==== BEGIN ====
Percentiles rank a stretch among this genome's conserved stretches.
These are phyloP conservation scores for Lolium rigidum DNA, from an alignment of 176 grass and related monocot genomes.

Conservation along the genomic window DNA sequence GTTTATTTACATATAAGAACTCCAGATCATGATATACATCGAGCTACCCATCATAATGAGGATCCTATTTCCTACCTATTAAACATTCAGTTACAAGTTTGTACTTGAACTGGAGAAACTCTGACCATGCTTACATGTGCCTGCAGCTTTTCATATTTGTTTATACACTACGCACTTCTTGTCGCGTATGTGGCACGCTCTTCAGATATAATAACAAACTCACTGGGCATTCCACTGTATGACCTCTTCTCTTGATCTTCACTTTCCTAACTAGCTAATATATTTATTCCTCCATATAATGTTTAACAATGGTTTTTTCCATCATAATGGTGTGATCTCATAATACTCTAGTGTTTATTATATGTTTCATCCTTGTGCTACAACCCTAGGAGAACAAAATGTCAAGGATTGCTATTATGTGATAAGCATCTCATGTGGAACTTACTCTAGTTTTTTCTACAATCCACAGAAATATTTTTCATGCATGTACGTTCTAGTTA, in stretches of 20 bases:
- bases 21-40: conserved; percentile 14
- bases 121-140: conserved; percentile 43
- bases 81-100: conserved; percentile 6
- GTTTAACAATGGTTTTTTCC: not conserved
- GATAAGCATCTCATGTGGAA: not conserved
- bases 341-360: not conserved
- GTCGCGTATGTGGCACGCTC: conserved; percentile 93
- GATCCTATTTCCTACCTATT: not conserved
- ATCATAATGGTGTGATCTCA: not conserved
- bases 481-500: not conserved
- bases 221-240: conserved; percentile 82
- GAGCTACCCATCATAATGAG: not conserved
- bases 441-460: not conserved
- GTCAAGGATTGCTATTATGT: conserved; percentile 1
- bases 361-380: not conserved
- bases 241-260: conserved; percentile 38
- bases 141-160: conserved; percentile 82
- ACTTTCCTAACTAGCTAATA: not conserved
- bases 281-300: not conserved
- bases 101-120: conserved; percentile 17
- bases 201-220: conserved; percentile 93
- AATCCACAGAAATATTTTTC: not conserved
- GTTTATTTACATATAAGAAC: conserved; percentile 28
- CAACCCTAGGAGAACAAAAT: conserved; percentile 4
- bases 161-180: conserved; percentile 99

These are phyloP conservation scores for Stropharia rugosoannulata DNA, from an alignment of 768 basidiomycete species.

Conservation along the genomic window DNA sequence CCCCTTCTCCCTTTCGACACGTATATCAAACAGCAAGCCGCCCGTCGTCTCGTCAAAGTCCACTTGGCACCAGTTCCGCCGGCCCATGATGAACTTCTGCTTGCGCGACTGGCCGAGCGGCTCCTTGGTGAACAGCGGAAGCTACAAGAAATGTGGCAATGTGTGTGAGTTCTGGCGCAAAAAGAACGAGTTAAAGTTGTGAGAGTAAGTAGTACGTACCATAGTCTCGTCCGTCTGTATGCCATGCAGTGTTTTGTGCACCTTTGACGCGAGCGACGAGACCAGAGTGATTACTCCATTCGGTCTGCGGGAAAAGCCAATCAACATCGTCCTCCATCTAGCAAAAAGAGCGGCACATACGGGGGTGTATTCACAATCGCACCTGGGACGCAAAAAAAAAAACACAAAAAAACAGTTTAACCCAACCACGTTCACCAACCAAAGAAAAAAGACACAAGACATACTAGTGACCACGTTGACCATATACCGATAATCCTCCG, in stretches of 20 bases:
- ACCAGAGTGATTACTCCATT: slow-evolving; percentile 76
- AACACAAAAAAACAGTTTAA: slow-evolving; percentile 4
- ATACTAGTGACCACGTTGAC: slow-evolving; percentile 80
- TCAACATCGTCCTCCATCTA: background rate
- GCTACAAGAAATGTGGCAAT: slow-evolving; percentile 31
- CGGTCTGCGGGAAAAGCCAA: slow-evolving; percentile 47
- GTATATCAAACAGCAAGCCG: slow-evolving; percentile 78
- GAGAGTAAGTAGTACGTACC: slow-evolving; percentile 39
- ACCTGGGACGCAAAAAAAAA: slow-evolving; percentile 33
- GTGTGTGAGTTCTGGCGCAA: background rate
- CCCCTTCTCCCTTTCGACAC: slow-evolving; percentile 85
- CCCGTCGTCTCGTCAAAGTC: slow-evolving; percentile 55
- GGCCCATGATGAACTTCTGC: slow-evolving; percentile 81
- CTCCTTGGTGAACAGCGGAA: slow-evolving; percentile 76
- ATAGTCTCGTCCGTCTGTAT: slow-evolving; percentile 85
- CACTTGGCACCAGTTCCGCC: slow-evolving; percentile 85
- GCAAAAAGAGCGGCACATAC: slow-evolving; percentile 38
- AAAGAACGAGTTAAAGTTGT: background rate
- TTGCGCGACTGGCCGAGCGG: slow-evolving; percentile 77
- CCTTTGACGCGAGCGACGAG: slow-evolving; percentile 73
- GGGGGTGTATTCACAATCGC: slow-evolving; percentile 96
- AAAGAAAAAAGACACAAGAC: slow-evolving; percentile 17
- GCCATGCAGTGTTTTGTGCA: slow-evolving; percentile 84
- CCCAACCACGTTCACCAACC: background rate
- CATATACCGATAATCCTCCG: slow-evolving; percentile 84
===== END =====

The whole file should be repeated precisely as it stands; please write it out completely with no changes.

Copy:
Percentiles rank a stretch among this genome's conserved stretches.
These are phyloP conservation scores for Lolium rigidum DNA, from an alignment of 176 grass and related monocot genomes.

Conservation along the genomic window DNA sequence GTTTATTTACATATAAGAACTCCAGATCATGATATACATCGAGCTACCCATCATAATGAGGATCCTATTTCCTACCTATTAAACATTCAGTTACAAGTTTGTACTTGAACTGGAGAAACTCTGACCATGCTTACATGTGCCTGCAGCTTTTCATATTTGTTTATACACTACGCACTTCTTGTCGCGTATGTGGCACGCTCTTCAGATATAATAACAAACTCACTGGGCATTCCACTGTATGACCTCTTCTCTTGATCTTCACTTTCCTAACTAGCTAATATATTTATTCCTCCATATAATGTTTAACAATGGTTTTTTCCATCATAATGGTGTGATCTCATAATACTCTAGTGTTTATTATATGTTTCATCCTTGTGCTACAACCCTAGGAGAACAAAATGTCAAGGATTGCTATTATGTGATAAGCATCTCATGTGGAACTTACTCTAGTTTTTTCTACAATCCACAGAAATATTTTTCATGCATGTACGTTCTAGTTA, in stretches of 20 bases:
- bases 21-40: conserved; percentile 14
- bases 121-140: conserved; percentile 43
- bases 81-100: conserved; percentile 6
- GTTTAACAATGGTTTTTTCC: not conserved
- GATAAGCATCTCATGTGGAA: not conserved
- bases 341-360: not conserved
- GTCGCGTATGTGGCACGCTC: conserved; percentile 93
- GATCCTATTTCCTACCTATT: not conserved
- ATCATAATGGTGTGATCTCA: not conserved
- bases 481-500: not conserved
- bases 221-240: conserved; percentile 82
- GAGCTACCCATCATAATGAG: not conserved
- bases 441-460: not conserved
- GTCAAGGATTGCTATTATGT: conserved; percentile 1
- bases 361-380: not conserved
- bases 241-260: conserved; percentile 38
- bases 141-160: conserved; percentile 82
- ACTTTCCTAACTAGCTAATA: not conserved
- bases 281-300: not conserved
- bases 101-120: conserved; percentile 17
- bases 201-220: conserved; percentile 93
- AATCCACAGAAATATTTTTC: not conserved
- GTTTATTTACATATAAGAAC: conserved; percentile 28
- CAACCCTAGGAGAACAAAAT: conserved; percentile 4
- bases 161-180: conserved; percentile 99

These are phyloP conservation scores for Stropharia rugosoannulata DNA, from an alignment of 768 basidiomycete species.

Conservation along the genomic window DNA sequence CCCCTTCTCCCTTTCGACACGTATATCAAACAGCAAGCCGCCCGTCGTCTCGTCAAAGTCCACTTGGCACCAGTTCCGCCGGCCCATGATGAACTTCTGCTTGCGCGACTGGCCGAGCGGCTCCTTGGTGAACAGCGGAAGCTACAAGAAATGTGGCAATGTGTGTGAGTTCTGGCGCAAAAAGAACGAGTTAAAGTTGTGAGAGTAAGTAGTACGTACCATAGTCTCGTCCGTCTGTATGCCATGCAGTGTTTTGTGCACCTTTGACGCGAGCGACGAGACCAGAGTGATTACTCCATTCGGTCTGCGGGAAAAGCCAATCAACATCGTCCTCCATCTAGCAAAAAGAGCGGCACATACGGGGGTGTATTCACAATCGCACCTGGGACGCAAAAAAAAAAACACAAAAAAACAGTTTAACCCAACCACGTTCACCAACCAAAGAAAAAAGACACAAGACATACTAGTGACCACGTTGACCATATACCGATAATCCTCCG, in stretches of 20 bases:
- ACCAGAGTGATTACTCCATT: slow-evolving; percentile 76
- AACACAAAAAAACAGTTTAA: slow-evolving; percentile 4
- ATACTAGTGACCACGTTGAC: slow-evolving; percentile 80
- TCAACATCGTCCTCCATCTA: background rate
- GCTACAAGAAATGTGGCAAT: slow-evolving; percentile 31
- CGGTCTGCGGGAAAAGCCAA: slow-evolving; percentile 47
- GTATATCAAACAGCAAGCCG: slow-evolving; percentile 78
- GAGAGTAAGTAGTACGTACC: slow-evolving; percentile 39
- ACCTGGGACGCAAAAAAAAA: slow-evolving; percentile 33
- GTGTGTGAGTTCTGGCGCAA: background rate
- CCCCTTCTCCCTTTCGACAC: slow-evolving; percentile 85
- CCCGTCGTCTCGTCAAAGTC: slow-evolving; percentile 55
- GGCCCATGATGAACTTCTGC: slow-evolving; percentile 81
- CTCCTTGGTGAACAGCGGAA: slow-evolving; percentile 76
- ATAGTCTCGTCCGTCTGTAT: slow-evolving; percentile 85
- CACTTGGCACCAGTTCCGCC: slow-evolving; percentile 85
- GCAAAAAGAGCGGCACATAC: slow-evolving; percentile 38
- AAAGAACGAGTTAAAGTTGT: background rate
- TTGCGCGACTGGCCGAGCGG: slow-evolving; percentile 77
- CCTTTGACGCGAGCGACGAG: slow-evolving; percentile 73
- GGGGGTGTATTCACAATCGC: slow-evolving; percentile 96
- AAAGAAAAAAGACACAAGAC: slow-evolving; percentile 17
- GCCATGCAGTGTTTTGTGCA: slow-evolving; percentile 84
- CCCAACCACGTTCACCAACC: background rate
- CATATACCGATAATCCTCCG: slow-evolving; percentile 84